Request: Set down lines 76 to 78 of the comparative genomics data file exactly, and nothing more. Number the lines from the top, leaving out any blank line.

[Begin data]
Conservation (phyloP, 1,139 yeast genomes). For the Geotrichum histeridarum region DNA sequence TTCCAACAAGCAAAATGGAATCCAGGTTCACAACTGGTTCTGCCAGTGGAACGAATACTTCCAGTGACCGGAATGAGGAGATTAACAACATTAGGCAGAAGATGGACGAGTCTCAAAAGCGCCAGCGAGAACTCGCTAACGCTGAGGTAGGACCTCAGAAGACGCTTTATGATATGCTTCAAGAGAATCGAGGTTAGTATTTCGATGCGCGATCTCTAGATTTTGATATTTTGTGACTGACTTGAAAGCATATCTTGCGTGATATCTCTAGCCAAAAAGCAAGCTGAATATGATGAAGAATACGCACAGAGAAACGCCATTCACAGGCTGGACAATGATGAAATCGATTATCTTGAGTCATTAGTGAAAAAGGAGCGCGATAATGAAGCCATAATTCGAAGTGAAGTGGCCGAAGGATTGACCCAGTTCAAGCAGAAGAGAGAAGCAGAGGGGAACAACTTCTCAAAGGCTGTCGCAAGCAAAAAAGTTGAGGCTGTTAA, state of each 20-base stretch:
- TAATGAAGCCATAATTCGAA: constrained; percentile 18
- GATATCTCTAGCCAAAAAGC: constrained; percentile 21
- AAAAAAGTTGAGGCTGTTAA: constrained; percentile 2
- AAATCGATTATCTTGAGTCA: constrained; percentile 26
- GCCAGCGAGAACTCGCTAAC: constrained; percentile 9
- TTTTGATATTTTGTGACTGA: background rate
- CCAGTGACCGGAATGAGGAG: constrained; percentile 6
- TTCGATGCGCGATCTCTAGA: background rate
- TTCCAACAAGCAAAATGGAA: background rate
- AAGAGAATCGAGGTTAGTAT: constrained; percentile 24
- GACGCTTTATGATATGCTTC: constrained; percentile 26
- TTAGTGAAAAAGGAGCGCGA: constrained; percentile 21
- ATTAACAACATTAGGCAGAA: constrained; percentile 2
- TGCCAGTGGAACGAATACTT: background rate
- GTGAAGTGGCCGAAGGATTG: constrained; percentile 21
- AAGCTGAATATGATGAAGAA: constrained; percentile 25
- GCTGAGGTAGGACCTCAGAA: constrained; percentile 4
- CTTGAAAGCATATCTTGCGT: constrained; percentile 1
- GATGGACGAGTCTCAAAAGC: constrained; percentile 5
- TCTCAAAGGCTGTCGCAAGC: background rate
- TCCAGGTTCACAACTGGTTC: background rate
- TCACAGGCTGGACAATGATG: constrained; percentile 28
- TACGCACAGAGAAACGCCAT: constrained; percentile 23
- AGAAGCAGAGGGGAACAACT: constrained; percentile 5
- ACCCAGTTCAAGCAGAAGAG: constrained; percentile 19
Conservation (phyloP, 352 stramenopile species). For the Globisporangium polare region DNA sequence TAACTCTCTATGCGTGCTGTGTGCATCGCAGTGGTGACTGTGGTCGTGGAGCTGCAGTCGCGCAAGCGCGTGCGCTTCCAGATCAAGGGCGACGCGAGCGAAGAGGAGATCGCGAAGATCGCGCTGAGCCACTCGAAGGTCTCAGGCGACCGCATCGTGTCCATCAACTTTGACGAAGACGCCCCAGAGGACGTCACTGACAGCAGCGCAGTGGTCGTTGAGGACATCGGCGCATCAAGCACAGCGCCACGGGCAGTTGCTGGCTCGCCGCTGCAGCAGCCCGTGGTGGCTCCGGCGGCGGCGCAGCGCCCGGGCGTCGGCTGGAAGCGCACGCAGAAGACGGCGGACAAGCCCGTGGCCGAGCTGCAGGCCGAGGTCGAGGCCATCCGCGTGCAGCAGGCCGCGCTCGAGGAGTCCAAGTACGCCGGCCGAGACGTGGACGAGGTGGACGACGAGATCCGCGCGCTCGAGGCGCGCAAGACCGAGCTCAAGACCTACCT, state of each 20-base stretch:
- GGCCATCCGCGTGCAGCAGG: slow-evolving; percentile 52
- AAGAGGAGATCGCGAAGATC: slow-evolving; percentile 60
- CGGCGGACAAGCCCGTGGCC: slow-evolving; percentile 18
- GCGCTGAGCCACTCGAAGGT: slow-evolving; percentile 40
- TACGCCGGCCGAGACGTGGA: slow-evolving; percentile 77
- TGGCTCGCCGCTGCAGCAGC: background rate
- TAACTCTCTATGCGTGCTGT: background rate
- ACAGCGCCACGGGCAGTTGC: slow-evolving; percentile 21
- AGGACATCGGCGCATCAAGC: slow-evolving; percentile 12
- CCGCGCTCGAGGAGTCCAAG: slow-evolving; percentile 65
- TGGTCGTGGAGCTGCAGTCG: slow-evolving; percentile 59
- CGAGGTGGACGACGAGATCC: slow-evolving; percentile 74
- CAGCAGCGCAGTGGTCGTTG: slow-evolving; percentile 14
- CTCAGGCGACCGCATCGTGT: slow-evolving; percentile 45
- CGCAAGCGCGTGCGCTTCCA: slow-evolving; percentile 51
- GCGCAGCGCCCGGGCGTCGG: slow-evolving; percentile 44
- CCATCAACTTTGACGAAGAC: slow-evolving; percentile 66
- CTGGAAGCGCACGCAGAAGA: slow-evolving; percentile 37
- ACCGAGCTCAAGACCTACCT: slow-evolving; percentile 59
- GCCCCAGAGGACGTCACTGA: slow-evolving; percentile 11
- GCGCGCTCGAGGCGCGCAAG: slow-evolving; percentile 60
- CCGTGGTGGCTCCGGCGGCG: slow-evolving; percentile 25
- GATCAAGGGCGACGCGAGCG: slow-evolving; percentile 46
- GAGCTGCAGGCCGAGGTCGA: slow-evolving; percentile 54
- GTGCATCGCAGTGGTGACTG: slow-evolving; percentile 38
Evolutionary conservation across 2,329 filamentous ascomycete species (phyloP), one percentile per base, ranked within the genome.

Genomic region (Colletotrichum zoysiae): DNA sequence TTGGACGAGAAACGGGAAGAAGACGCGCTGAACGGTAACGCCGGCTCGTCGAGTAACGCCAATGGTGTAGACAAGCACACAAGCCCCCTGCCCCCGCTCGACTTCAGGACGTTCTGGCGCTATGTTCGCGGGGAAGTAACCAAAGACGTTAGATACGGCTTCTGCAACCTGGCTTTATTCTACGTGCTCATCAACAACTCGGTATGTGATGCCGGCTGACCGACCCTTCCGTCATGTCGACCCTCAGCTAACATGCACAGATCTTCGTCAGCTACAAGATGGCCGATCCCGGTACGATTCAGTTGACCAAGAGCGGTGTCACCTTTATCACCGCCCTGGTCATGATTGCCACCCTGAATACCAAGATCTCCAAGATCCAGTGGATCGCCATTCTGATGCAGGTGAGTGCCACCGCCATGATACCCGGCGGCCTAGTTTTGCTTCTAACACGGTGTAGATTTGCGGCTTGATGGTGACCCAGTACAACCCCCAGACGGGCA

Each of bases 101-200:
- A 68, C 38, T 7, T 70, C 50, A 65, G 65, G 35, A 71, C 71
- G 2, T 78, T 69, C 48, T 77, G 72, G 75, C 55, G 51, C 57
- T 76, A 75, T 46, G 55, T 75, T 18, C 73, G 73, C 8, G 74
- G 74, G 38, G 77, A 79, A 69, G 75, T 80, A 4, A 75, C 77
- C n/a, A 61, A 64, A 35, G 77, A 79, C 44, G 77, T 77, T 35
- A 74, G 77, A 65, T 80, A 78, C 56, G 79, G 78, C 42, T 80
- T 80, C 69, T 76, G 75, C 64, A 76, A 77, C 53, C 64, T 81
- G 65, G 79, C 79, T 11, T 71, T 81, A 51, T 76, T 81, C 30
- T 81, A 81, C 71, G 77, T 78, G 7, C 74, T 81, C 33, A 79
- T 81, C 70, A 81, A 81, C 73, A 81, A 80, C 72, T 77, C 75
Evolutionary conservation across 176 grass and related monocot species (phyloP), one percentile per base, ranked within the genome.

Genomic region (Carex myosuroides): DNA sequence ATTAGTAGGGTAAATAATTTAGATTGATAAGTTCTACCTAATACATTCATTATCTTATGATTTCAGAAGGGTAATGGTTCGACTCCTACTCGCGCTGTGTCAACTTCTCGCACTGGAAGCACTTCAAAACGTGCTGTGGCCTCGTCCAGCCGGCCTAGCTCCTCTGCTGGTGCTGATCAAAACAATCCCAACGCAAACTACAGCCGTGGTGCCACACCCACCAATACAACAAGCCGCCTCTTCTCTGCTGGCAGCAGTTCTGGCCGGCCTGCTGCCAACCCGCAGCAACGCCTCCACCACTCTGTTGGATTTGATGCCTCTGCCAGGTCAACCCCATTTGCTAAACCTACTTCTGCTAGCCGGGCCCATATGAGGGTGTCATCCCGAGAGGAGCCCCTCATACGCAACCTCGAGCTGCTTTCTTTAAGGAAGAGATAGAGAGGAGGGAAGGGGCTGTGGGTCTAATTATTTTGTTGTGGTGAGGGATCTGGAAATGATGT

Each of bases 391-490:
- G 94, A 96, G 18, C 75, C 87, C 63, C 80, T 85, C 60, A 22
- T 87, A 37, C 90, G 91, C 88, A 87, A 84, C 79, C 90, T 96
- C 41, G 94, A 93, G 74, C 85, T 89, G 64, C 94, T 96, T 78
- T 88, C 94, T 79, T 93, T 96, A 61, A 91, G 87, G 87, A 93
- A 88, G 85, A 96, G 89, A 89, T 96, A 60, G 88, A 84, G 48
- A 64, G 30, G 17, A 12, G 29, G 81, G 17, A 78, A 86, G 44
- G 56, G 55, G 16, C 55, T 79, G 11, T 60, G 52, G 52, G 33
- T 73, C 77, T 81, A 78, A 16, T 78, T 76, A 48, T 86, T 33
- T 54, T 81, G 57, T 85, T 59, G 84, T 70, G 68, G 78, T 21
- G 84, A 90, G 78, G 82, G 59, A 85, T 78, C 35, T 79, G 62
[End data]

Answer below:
- T 73, C 77, T 81, A 78, A 16, T 78, T 76, A 48, T 86, T 33
- T 54, T 81, G 57, T 85, T 59, G 84, T 70, G 68, G 78, T 21
- G 84, A 90, G 78, G 82, G 59, A 85, T 78, C 35, T 79, G 62